#BECCASWINESWAP X FLAGSTONE WINERY

I want to talk about passion being made visible. About how it feels to give birth to the thoughts that dance around in the back of your mind. The ones that are held back by fear and practicality. And money. Everything needs money. I almost didn’t send that first round of text messages inviting my friends to the inaugural edition of #beccaswineswap that was held a year and a bit ago, one evening as the sun went down, in my little open plan living space with the balcony doors open and a bunch of us seated cross-legged on the floor because I didn’t have enough chairs.

But I did.

And oh baby, look at us now.

The final excursion of 2019 took place at Flagstone Winery in Somerset West and I can’t express how truly grateful I am to Ilze from Flagstone for taking a chance on us after joining us at the Bellevue event, quite by chance I might add. The last #beccaswineswap was the product of timing but also genuine belief in what I’m trying to accomplish. I need to stop saying that – “trying to “. I’m doing it. We’re doing it. We did it! When people in the industry actively seek to open doors for you and allow you to keep pursuing your love, it’s beautiful. So Ilze and Wilhelm, if you’re reading this, thank you.

To fully understand the Flagstone story is to appreciate the vastness of this global industry. Flagstone is winery without vineyards. This means that the award winning winemaker, Gerhard Swart aka the “King of Pinotage”, travels the length and breath of the winelands tasting and sourcing grapes. These are then transported to the winery which, fun fact, used to be a dynamite factory. There, they are crafted by Gerhard, his fancy machines and his team into the top tier elegant, award raking range of wines.

We started the afternoon with the Da Luca prosecco – peachy/apricoty on the nose, it is zesty, fresh and soft on the palate. Because Flagstone’s parent company, Accolade Wines, has its fingers in many countries, the Da Luca is a prosecco crafted in Italy and imported and distributed to the South African market through Flagstone.

Another thing that I want to share before I forget is my progress when it comes to my cheeseboard craft. Hand me my sticker, please.

I believe that what makes a wine most memorable is the story it tells. So, instead of telling you only about how the wine tasted, I’ll tell you about its naming. Each wine has a unique name and an accompanying story. The 2018 bush vine chenin blanc, aka the Tributary, is named as an ode to the many influences that birthed it – like a river. It has a strong stone fruit influence, while being crisp and minereally. (Yes, I’m inventing words). The Free Run sauvignon blanc is a cool climate, herbaceous, peppery wine with some citrus and mineral notes. It was named after the method of using only the first free-flowing, free-run juice to make it.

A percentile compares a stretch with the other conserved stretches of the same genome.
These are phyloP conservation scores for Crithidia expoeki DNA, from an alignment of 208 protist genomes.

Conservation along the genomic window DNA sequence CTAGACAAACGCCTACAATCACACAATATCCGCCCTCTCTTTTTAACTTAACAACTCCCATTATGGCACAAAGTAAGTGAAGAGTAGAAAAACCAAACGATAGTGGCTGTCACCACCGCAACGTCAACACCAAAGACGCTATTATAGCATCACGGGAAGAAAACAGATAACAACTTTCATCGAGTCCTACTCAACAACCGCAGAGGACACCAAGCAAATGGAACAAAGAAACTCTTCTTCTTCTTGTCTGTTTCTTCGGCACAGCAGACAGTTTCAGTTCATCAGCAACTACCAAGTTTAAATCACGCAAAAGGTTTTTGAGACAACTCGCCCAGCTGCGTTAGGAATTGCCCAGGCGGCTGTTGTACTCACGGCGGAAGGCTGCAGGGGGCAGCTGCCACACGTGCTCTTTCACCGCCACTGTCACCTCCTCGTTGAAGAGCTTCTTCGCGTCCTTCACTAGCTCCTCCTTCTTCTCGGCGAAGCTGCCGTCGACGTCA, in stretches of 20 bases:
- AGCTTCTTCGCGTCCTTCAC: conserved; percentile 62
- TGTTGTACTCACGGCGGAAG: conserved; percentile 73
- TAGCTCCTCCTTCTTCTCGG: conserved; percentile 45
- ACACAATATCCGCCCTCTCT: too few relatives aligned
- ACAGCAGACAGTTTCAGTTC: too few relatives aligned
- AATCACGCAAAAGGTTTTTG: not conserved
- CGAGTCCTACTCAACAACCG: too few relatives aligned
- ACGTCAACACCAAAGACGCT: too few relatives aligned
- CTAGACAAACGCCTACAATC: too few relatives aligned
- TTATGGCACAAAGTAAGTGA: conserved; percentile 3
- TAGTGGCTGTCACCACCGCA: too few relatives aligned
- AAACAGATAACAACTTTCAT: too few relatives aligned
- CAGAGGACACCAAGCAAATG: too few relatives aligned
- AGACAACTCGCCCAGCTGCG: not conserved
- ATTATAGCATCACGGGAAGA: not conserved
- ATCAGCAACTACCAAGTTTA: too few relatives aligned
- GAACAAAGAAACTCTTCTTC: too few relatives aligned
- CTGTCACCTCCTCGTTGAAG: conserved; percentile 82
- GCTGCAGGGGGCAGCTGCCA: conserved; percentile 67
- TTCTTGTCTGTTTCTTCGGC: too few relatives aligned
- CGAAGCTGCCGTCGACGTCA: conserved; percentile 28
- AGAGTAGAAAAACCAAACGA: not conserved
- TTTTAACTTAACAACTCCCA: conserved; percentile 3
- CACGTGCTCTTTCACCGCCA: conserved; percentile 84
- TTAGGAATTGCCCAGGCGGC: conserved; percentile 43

As I said earlier, Gerhard is known as the King of Pinotage because of the superior quality of the Flagstone Truth Tree Pinotage. Not only is pinotage unique to South Africa, but the truth Tree after which the wine is named is homage paid to the tree under which, according to Xhosa lore, you cannot tell a lie lest you unleash bad luck upon yourself and your family. This pinotage is fruity, yest still maintaining the classic oak and chocolate notes. I personally enjoyed the subtle spice on the palate.

The Cape Blend or Dragon Tree as it is called, is a blend of shiraz, cab-sav and pinotage (of course) and is named after a tree gifted to the Port Captain of Cape Town, by a passing ship’s captain over 100 years ago, which grows above what used to be Flagstone’s barrel maturation cellar at Cape Town’s V & A Waterfront. The winery moved to Somerset West in 2002.

The Music Room, Flagstone’s cab-sav, was named after Elsie Fraser-Munn, Flagstone’s Founder, Bruce Jack’s grandmother. She was a legendary music teacher and performer. The music on the bottle’s label is a choral piece composed for Elsie by the renowned South African composer, Peter Klatzow. The cab-sav is a product of practice and the excellence that often follows, much like is the mantra in music. It has beautiful dark fruit, acidity without being harsh, well rounded tannins, and it really just a perfect full bodied wine.

The Dark Horse is m y personal favourite. She’s named after the fact that shiraz grows like it wants to fly away and could intimidate “the cautious farmer” who “will mutter that nothing good will come from such a wild thing”. Gerhard has harnessed this wildness and created a truly spectacular, solid wine. Dark, the classic white pepper bit complimented buy cinnamon and what could be liquorice. She’s really a big lady that makes you pause.

It wasn’t enough that we tasting this great selection, guided by Gerhard himself, we went downstairs to sample some of the other offerings of Flagstone and I found that their Poetry – a cinsaut rosé – is exactly that, poetry. Made from a grape that I had yet to discover in the form of a rosé, it is simple, dry and elegant all in at the same time.

I love the attention to detail that this brand pays and its speaks to the direct expression of their motto, “we are born creative”. It’s one thing to make excellent wine but it takes another level of dedication to spend time and love on the outside of the bottle too.

As the year ends, I want to extend a heartfelt thank you to every person who hopped on the ride with me. To each estate that collaborated with me and for every memory that was created and captured. May your holidays be filled with all the things you desire, from love, raucous laughter and rest, to excellent wine. May you spend the time intentionally, doing (or not doing) what you want to.

Love, and as always, wine

The Empress xx

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